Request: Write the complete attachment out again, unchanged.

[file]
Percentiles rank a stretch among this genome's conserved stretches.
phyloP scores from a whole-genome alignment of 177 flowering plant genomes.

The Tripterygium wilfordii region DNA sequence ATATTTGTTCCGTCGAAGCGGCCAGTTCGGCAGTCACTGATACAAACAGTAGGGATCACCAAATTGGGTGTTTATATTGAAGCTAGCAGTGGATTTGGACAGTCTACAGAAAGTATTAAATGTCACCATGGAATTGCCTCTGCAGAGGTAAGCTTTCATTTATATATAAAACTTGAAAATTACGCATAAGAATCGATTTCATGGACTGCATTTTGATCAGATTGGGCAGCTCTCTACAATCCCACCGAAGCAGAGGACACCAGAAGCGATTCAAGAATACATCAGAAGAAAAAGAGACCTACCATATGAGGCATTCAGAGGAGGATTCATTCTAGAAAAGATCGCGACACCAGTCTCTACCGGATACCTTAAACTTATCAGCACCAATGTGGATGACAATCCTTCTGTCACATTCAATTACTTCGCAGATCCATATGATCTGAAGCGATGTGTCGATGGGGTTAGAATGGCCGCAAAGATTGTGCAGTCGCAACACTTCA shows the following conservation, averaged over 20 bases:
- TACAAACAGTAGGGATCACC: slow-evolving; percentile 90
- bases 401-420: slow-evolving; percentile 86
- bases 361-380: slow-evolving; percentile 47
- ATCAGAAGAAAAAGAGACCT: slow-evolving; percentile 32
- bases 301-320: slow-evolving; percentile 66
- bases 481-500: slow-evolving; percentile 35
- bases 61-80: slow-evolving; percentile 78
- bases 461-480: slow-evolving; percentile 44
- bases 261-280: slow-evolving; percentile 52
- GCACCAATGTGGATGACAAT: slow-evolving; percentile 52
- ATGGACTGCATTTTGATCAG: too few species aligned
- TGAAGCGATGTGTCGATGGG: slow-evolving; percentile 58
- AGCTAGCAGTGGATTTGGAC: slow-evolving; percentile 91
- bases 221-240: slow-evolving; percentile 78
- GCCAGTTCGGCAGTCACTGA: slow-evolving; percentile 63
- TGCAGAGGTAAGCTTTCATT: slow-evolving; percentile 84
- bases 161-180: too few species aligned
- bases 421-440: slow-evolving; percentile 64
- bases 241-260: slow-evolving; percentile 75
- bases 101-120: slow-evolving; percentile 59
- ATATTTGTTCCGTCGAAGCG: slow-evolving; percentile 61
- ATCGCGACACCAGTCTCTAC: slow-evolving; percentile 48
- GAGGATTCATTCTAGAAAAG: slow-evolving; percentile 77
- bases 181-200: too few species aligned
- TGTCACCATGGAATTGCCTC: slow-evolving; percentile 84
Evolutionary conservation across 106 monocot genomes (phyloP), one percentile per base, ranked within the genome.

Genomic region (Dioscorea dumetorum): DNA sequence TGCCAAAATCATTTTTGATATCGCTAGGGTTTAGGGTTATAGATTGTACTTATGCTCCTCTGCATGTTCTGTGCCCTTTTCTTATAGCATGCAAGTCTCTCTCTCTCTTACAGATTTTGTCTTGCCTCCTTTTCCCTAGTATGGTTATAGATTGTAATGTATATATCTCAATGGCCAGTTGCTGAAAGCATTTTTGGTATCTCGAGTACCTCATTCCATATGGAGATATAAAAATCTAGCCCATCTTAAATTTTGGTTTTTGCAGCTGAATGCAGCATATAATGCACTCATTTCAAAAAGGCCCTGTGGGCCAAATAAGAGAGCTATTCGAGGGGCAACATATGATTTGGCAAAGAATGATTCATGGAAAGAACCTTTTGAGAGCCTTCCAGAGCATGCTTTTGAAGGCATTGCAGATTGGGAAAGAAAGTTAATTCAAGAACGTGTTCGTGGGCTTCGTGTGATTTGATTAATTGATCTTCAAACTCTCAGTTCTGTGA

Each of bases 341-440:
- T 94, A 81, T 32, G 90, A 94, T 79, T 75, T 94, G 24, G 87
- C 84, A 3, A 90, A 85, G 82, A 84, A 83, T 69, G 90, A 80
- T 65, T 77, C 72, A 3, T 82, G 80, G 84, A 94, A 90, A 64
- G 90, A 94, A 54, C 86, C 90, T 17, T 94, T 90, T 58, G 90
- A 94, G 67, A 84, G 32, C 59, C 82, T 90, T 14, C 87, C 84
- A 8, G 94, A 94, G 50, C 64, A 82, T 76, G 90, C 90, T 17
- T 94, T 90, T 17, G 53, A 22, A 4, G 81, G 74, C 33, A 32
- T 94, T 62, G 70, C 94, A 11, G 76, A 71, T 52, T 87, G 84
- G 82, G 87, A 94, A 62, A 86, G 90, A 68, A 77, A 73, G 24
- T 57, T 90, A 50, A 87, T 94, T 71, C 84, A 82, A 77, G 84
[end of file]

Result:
Percentiles rank a stretch among this genome's conserved stretches.
phyloP scores from a whole-genome alignment of 177 flowering plant genomes.

The Tripterygium wilfordii region DNA sequence ATATTTGTTCCGTCGAAGCGGCCAGTTCGGCAGTCACTGATACAAACAGTAGGGATCACCAAATTGGGTGTTTATATTGAAGCTAGCAGTGGATTTGGACAGTCTACAGAAAGTATTAAATGTCACCATGGAATTGCCTCTGCAGAGGTAAGCTTTCATTTATATATAAAACTTGAAAATTACGCATAAGAATCGATTTCATGGACTGCATTTTGATCAGATTGGGCAGCTCTCTACAATCCCACCGAAGCAGAGGACACCAGAAGCGATTCAAGAATACATCAGAAGAAAAAGAGACCTACCATATGAGGCATTCAGAGGAGGATTCATTCTAGAAAAGATCGCGACACCAGTCTCTACCGGATACCTTAAACTTATCAGCACCAATGTGGATGACAATCCTTCTGTCACATTCAATTACTTCGCAGATCCATATGATCTGAAGCGATGTGTCGATGGGGTTAGAATGGCCGCAAAGATTGTGCAGTCGCAACACTTCA shows the following conservation, averaged over 20 bases:
- TACAAACAGTAGGGATCACC: slow-evolving; percentile 90
- bases 401-420: slow-evolving; percentile 86
- bases 361-380: slow-evolving; percentile 47
- ATCAGAAGAAAAAGAGACCT: slow-evolving; percentile 32
- bases 301-320: slow-evolving; percentile 66
- bases 481-500: slow-evolving; percentile 35
- bases 61-80: slow-evolving; percentile 78
- bases 461-480: slow-evolving; percentile 44
- bases 261-280: slow-evolving; percentile 52
- GCACCAATGTGGATGACAAT: slow-evolving; percentile 52
- ATGGACTGCATTTTGATCAG: too few species aligned
- TGAAGCGATGTGTCGATGGG: slow-evolving; percentile 58
- AGCTAGCAGTGGATTTGGAC: slow-evolving; percentile 91
- bases 221-240: slow-evolving; percentile 78
- GCCAGTTCGGCAGTCACTGA: slow-evolving; percentile 63
- TGCAGAGGTAAGCTTTCATT: slow-evolving; percentile 84
- bases 161-180: too few species aligned
- bases 421-440: slow-evolving; percentile 64
- bases 241-260: slow-evolving; percentile 75
- bases 101-120: slow-evolving; percentile 59
- ATATTTGTTCCGTCGAAGCG: slow-evolving; percentile 61
- ATCGCGACACCAGTCTCTAC: slow-evolving; percentile 48
- GAGGATTCATTCTAGAAAAG: slow-evolving; percentile 77
- bases 181-200: too few species aligned
- TGTCACCATGGAATTGCCTC: slow-evolving; percentile 84
Evolutionary conservation across 106 monocot genomes (phyloP), one percentile per base, ranked within the genome.

Genomic region (Dioscorea dumetorum): DNA sequence TGCCAAAATCATTTTTGATATCGCTAGGGTTTAGGGTTATAGATTGTACTTATGCTCCTCTGCATGTTCTGTGCCCTTTTCTTATAGCATGCAAGTCTCTCTCTCTCTTACAGATTTTGTCTTGCCTCCTTTTCCCTAGTATGGTTATAGATTGTAATGTATATATCTCAATGGCCAGTTGCTGAAAGCATTTTTGGTATCTCGAGTACCTCATTCCATATGGAGATATAAAAATCTAGCCCATCTTAAATTTTGGTTTTTGCAGCTGAATGCAGCATATAATGCACTCATTTCAAAAAGGCCCTGTGGGCCAAATAAGAGAGCTATTCGAGGGGCAACATATGATTTGGCAAAGAATGATTCATGGAAAGAACCTTTTGAGAGCCTTCCAGAGCATGCTTTTGAAGGCATTGCAGATTGGGAAAGAAAGTTAATTCAAGAACGTGTTCGTGGGCTTCGTGTGATTTGATTAATTGATCTTCAAACTCTCAGTTCTGTGA

Each of bases 341-440:
- T 94, A 81, T 32, G 90, A 94, T 79, T 75, T 94, G 24, G 87
- C 84, A 3, A 90, A 85, G 82, A 84, A 83, T 69, G 90, A 80
- T 65, T 77, C 72, A 3, T 82, G 80, G 84, A 94, A 90, A 64
- G 90, A 94, A 54, C 86, C 90, T 17, T 94, T 90, T 58, G 90
- A 94, G 67, A 84, G 32, C 59, C 82, T 90, T 14, C 87, C 84
- A 8, G 94, A 94, G 50, C 64, A 82, T 76, G 90, C 90, T 17
- T 94, T 90, T 17, G 53, A 22, A 4, G 81, G 74, C 33, A 32
- T 94, T 62, G 70, C 94, A 11, G 76, A 71, T 52, T 87, G 84
- G 82, G 87, A 94, A 62, A 86, G 90, A 68, A 77, A 73, G 24
- T 57, T 90, A 50, A 87, T 94, T 71, C 84, A 82, A 77, G 84